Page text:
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/jEdit/tags/jedit-4-5-pre1/doc/users-guide/conventions.xml

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  1<?xml version="1.0" encoding="UTF-8"?>
  2<chapter id="conventions">
  3    <title>Conventions</title>
  4    <!-- jEdit buffer-local properties: -->
  5    <!-- :tabSize=1:indentSize=1:noTabs=true: -->
  6    <!-- :xml.root=users-guide.xml: -->
  7
  8    <para>Several conventions are used throughout jEdit's user interface and
  9    this manual. They will be described here. Macintosh users should note how
 10    their modifier keys map to the terms used in the manual.</para>
 11
 12    <informaltable>
 13        <tgroup cols="2">
 14            <colspec colwidth="1*"/>
 15            <colspec colwidth="1*"/>
 16
 17            <tbody>
 18                <row>
 19                    <entry><guimenu>View</guimenu>&gt;<guisubmenu>Scrolling</guisubmenu>&gt;<guimenuitem>Scroll
 20                    to Current Line</guimenuitem></entry>
 21
 22                    <entry>The <guimenuitem>Scroll to Current Line</guimenuitem>
 23                    command contained in the <guisubmenu>Scrolling</guisubmenu>
 24                    submenu of the <guimenu>View</guimenu> menu.</entry>
 25                </row>
 26
 27                <row>
 28                    <entry><guimenu>Edit</guimenu>&gt;<guimenuitem>Go to
 29                    Line...</guimenuitem></entry>
 30
 31                    <entry>Menu items that end with ellipsis (...) display
 32                    dialog boxes.</entry>
 33                </row>
 34
 35                <row>
 36                    <entry><keycap>C</keycap></entry>
 37
 38                    <entry>The primary modifier key in jEdit. On MacOS X, this
 39                    is actually the key known as <quote>Command</quote>. On most
 40                    other keyboards, this key is labelled
 41                    <quote>Control</quote>.</entry>
 42                </row>
 43
 44                <row>
 45                    <entry><keycap>A</keycap></entry>
 46
 47                    <entry>The secondary modifier key in jEdit. On MacOS X, this
 48                    is actually the key labelled <quote>Control</quote>. On most
 49                    other keyboards, this key is labelled
 50                    <quote>Alt</quote>.</entry>
 51                </row>
 52
 53                <row>
 54                    <entry><keycap>S</keycap></entry>
 55
 56                    <entry>The standard <quote>Shift</quote> key.</entry>
 57                </row>
 58
 59                <row>
 60                    <entry><keycap>C+o</keycap></entry>
 61
 62                    <entry>Refers to pressing and holding the
 63                    <keycap>Control</keycap> key, pressing and releasing
 64                    <keycap>O</keycap>, and finally releasing the
 65                    <keycap>Control</keycap> key.</entry>
 66                </row>
 67
 68                <row>
 69                    <entry><keycap>C+e C+j</keycap></entry>
 70
 71                    <entry>Refers to holding down <keycap>Control</keycap>,
 72                    pressing <keycap>E</keycap>, pressing <keycap>J</keycap>,
 73                    and releasing <keycap>Control</keycap>.</entry>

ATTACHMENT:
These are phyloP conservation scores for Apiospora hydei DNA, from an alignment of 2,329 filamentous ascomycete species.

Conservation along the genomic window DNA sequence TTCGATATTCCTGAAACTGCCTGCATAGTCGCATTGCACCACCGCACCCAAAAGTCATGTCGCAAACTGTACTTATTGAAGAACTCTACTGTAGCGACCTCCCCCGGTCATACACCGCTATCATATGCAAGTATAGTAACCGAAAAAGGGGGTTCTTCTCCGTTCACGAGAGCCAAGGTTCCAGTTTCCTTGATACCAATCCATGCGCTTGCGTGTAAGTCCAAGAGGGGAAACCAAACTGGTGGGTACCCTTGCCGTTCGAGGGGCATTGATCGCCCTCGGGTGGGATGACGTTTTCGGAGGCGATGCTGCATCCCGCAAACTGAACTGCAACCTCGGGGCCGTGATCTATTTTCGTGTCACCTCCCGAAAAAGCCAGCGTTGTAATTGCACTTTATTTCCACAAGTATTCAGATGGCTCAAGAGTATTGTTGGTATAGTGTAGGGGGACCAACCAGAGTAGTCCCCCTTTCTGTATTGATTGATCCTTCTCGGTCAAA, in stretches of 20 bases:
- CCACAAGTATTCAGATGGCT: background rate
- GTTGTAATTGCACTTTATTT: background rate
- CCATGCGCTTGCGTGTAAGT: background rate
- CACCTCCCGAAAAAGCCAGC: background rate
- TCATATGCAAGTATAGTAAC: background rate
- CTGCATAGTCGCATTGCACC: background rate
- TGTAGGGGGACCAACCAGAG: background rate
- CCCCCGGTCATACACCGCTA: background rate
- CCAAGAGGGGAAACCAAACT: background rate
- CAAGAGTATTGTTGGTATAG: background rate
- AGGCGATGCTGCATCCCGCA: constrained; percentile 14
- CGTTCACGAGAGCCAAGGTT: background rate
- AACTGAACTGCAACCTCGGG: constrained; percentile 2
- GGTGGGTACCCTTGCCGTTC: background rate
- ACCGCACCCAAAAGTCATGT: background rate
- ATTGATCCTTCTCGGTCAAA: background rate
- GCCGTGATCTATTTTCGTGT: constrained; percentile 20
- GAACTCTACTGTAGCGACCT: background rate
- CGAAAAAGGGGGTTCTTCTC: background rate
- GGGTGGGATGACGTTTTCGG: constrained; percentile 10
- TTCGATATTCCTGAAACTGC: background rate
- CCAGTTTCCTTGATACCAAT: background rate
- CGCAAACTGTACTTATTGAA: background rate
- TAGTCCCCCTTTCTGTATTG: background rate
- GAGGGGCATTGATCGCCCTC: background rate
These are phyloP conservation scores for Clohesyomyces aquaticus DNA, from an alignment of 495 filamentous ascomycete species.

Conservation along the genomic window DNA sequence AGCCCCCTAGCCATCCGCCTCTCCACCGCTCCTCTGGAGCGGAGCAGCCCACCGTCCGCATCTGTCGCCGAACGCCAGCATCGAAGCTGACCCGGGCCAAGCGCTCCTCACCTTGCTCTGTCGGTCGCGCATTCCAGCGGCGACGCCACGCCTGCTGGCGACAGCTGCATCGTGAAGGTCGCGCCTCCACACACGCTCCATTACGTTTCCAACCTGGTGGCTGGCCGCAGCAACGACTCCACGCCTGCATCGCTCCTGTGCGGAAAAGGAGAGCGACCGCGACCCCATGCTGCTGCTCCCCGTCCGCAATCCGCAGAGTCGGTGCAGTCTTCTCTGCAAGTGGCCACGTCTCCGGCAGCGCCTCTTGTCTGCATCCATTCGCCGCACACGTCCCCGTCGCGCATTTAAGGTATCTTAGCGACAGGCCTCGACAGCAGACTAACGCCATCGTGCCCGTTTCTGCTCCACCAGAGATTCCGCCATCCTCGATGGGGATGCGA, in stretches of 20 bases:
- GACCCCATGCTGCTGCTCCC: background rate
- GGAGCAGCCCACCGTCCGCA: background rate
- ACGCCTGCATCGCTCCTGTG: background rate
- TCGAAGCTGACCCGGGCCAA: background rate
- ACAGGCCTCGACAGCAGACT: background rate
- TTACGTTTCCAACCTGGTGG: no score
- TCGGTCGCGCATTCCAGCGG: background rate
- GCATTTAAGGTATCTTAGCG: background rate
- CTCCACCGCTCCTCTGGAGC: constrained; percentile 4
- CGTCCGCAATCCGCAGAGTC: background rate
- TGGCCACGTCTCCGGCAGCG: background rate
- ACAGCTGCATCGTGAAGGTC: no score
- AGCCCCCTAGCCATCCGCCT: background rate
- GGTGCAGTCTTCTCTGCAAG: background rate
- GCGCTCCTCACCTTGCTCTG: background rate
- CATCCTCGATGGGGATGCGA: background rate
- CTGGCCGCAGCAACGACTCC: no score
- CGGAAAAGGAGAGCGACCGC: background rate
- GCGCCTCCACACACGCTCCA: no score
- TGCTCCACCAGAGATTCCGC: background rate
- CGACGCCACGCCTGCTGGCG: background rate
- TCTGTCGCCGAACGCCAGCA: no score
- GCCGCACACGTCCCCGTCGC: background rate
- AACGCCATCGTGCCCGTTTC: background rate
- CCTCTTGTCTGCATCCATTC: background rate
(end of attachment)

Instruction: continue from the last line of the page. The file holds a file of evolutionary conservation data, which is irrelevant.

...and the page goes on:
74                </row>
 75
 76                <row>
 77                    <entry>Default buttons</entry>
 78
 79                    <entry>In many dialog boxes, the default button (it has a
 80                    heavy outline, or a special border, depending on the current
 81                    Swing look and feel) can be activated by pressing
 82                    <keycap>Enter</keycap>. Similarly, pressing
 83                    <keycap>Escape</keycap> will usually close a dialog
 84                    box.</entry>
 85                </row>
 86
 87                <row>
 88                    <entry><keycap>Alt</keycap>-key mnemonics</entry>
 89
 90                    <entry>Some user interface elements (menus, menu items,
 91                    buttons) have a certain letter in their label underlined.
 92                    Pressing this letter in combination with the
 93                    <keycap>Alt</keycap> key activates the associated user
 94                    interface widget. Note that this functionality is not
 95                    available on MacOS X with the <quote>MacOS Adaptive</quote>
 96                    look and feel. See <xref linkend="appearance-pane" /> for
 97                    information on changing the look and feel.</entry>
 98                </row>
 99
100                <row>
101                    <entry>Right mouse button</entry>
102
103                    <entry>Used in jEdit to show context-sensitive menus. If you
104                    have a one button Macintosh mouse, a
105                    <keycap>Control</keycap>-click has the same effect.</entry>
106                </row>
107
108                <row>
109                    <entry>Middle mouse button</entry>
110
111                    <entry>Used by the quick copy feature (see <xref
112                    linkend="quick-copy" />). True 3-button mice are rare these
113                    days. If you have a wheel mouse, press down on the wheel
114                    without rolling it. On a Macintosh with a one-button mouse,
115                    <keycap>Option</keycap>-click. On other platforms without a
116                    three-button mouse, <keycap>Alt</keycap>-click.</entry>
117                </row>
118            </tbody>
119        </tgroup>
120    </informaltable>
121</chapter>